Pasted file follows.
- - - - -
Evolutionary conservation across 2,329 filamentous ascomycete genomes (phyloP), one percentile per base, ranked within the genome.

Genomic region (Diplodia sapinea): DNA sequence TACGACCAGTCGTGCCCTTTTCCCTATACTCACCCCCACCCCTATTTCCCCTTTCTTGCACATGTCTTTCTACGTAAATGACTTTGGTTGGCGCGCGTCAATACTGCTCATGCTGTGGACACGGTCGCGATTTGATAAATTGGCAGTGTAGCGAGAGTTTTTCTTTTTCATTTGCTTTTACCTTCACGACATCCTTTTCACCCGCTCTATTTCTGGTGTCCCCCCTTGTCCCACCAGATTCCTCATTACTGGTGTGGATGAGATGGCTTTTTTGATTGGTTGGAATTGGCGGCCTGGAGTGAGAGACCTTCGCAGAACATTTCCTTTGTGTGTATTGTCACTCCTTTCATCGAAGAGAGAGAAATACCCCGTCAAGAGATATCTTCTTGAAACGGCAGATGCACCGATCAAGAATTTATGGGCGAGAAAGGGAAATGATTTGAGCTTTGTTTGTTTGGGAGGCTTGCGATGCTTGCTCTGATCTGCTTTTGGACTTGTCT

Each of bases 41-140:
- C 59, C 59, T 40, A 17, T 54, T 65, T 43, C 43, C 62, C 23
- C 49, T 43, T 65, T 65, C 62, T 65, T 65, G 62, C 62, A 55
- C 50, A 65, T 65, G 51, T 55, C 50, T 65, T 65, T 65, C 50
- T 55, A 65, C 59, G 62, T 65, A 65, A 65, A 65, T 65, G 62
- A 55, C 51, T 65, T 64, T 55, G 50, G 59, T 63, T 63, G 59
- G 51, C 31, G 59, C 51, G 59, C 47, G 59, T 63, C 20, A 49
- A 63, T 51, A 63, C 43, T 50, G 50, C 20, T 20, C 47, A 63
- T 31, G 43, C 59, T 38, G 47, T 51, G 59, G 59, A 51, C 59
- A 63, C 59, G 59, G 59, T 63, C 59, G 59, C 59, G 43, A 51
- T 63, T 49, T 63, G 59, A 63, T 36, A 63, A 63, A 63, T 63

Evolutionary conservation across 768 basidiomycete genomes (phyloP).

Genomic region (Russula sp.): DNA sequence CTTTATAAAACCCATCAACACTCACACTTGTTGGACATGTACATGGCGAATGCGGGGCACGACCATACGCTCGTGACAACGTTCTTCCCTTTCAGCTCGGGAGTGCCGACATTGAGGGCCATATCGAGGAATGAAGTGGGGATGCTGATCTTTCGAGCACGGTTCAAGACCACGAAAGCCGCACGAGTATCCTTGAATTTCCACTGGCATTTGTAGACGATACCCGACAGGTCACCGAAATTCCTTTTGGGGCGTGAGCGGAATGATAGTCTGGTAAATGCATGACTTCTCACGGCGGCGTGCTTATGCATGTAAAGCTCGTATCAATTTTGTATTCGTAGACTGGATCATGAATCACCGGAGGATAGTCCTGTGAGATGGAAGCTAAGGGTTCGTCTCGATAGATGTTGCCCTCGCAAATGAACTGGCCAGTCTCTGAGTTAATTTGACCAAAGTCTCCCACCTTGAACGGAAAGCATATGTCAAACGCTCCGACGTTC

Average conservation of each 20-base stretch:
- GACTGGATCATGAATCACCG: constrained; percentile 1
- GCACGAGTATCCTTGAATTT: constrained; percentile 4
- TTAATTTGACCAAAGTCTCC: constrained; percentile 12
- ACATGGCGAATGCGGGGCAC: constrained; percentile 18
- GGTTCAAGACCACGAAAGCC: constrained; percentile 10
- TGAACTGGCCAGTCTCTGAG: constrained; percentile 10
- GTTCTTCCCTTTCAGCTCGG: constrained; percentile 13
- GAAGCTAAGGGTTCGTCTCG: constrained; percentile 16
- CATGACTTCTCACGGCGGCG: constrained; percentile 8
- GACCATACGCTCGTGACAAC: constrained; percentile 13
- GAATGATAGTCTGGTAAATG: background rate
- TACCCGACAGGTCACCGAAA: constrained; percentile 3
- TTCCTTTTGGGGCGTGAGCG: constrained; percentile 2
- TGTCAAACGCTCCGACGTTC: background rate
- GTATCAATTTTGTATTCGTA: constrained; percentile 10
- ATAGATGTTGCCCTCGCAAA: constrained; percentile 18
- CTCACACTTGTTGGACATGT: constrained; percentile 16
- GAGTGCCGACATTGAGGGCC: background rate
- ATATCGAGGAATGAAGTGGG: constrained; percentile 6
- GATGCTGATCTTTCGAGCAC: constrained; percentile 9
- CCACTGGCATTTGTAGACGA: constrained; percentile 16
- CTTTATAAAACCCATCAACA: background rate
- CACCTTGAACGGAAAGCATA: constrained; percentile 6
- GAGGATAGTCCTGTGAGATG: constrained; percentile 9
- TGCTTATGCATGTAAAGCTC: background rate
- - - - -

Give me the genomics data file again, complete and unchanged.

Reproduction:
Evolutionary conservation across 2,329 filamentous ascomycete genomes (phyloP), one percentile per base, ranked within the genome.

Genomic region (Diplodia sapinea): DNA sequence TACGACCAGTCGTGCCCTTTTCCCTATACTCACCCCCACCCCTATTTCCCCTTTCTTGCACATGTCTTTCTACGTAAATGACTTTGGTTGGCGCGCGTCAATACTGCTCATGCTGTGGACACGGTCGCGATTTGATAAATTGGCAGTGTAGCGAGAGTTTTTCTTTTTCATTTGCTTTTACCTTCACGACATCCTTTTCACCCGCTCTATTTCTGGTGTCCCCCCTTGTCCCACCAGATTCCTCATTACTGGTGTGGATGAGATGGCTTTTTTGATTGGTTGGAATTGGCGGCCTGGAGTGAGAGACCTTCGCAGAACATTTCCTTTGTGTGTATTGTCACTCCTTTCATCGAAGAGAGAGAAATACCCCGTCAAGAGATATCTTCTTGAAACGGCAGATGCACCGATCAAGAATTTATGGGCGAGAAAGGGAAATGATTTGAGCTTTGTTTGTTTGGGAGGCTTGCGATGCTTGCTCTGATCTGCTTTTGGACTTGTCT

Each of bases 41-140:
- C 59, C 59, T 40, A 17, T 54, T 65, T 43, C 43, C 62, C 23
- C 49, T 43, T 65, T 65, C 62, T 65, T 65, G 62, C 62, A 55
- C 50, A 65, T 65, G 51, T 55, C 50, T 65, T 65, T 65, C 50
- T 55, A 65, C 59, G 62, T 65, A 65, A 65, A 65, T 65, G 62
- A 55, C 51, T 65, T 64, T 55, G 50, G 59, T 63, T 63, G 59
- G 51, C 31, G 59, C 51, G 59, C 47, G 59, T 63, C 20, A 49
- A 63, T 51, A 63, C 43, T 50, G 50, C 20, T 20, C 47, A 63
- T 31, G 43, C 59, T 38, G 47, T 51, G 59, G 59, A 51, C 59
- A 63, C 59, G 59, G 59, T 63, C 59, G 59, C 59, G 43, A 51
- T 63, T 49, T 63, G 59, A 63, T 36, A 63, A 63, A 63, T 63

Evolutionary conservation across 768 basidiomycete genomes (phyloP).

Genomic region (Russula sp.): DNA sequence CTTTATAAAACCCATCAACACTCACACTTGTTGGACATGTACATGGCGAATGCGGGGCACGACCATACGCTCGTGACAACGTTCTTCCCTTTCAGCTCGGGAGTGCCGACATTGAGGGCCATATCGAGGAATGAAGTGGGGATGCTGATCTTTCGAGCACGGTTCAAGACCACGAAAGCCGCACGAGTATCCTTGAATTTCCACTGGCATTTGTAGACGATACCCGACAGGTCACCGAAATTCCTTTTGGGGCGTGAGCGGAATGATAGTCTGGTAAATGCATGACTTCTCACGGCGGCGTGCTTATGCATGTAAAGCTCGTATCAATTTTGTATTCGTAGACTGGATCATGAATCACCGGAGGATAGTCCTGTGAGATGGAAGCTAAGGGTTCGTCTCGATAGATGTTGCCCTCGCAAATGAACTGGCCAGTCTCTGAGTTAATTTGACCAAAGTCTCCCACCTTGAACGGAAAGCATATGTCAAACGCTCCGACGTTC

Average conservation of each 20-base stretch:
- GACTGGATCATGAATCACCG: constrained; percentile 1
- GCACGAGTATCCTTGAATTT: constrained; percentile 4
- TTAATTTGACCAAAGTCTCC: constrained; percentile 12
- ACATGGCGAATGCGGGGCAC: constrained; percentile 18
- GGTTCAAGACCACGAAAGCC: constrained; percentile 10
- TGAACTGGCCAGTCTCTGAG: constrained; percentile 10
- GTTCTTCCCTTTCAGCTCGG: constrained; percentile 13
- GAAGCTAAGGGTTCGTCTCG: constrained; percentile 16
- CATGACTTCTCACGGCGGCG: constrained; percentile 8
- GACCATACGCTCGTGACAAC: constrained; percentile 13
- GAATGATAGTCTGGTAAATG: background rate
- TACCCGACAGGTCACCGAAA: constrained; percentile 3
- TTCCTTTTGGGGCGTGAGCG: constrained; percentile 2
- TGTCAAACGCTCCGACGTTC: background rate
- GTATCAATTTTGTATTCGTA: constrained; percentile 10
- ATAGATGTTGCCCTCGCAAA: constrained; percentile 18
- CTCACACTTGTTGGACATGT: constrained; percentile 16
- GAGTGCCGACATTGAGGGCC: background rate
- ATATCGAGGAATGAAGTGGG: constrained; percentile 6
- GATGCTGATCTTTCGAGCAC: constrained; percentile 9
- CCACTGGCATTTGTAGACGA: constrained; percentile 16
- CTTTATAAAACCCATCAACA: background rate
- CACCTTGAACGGAAAGCATA: constrained; percentile 6
- GAGGATAGTCCTGTGAGATG: constrained; percentile 9
- TGCTTATGCATGTAAAGCTC: background rate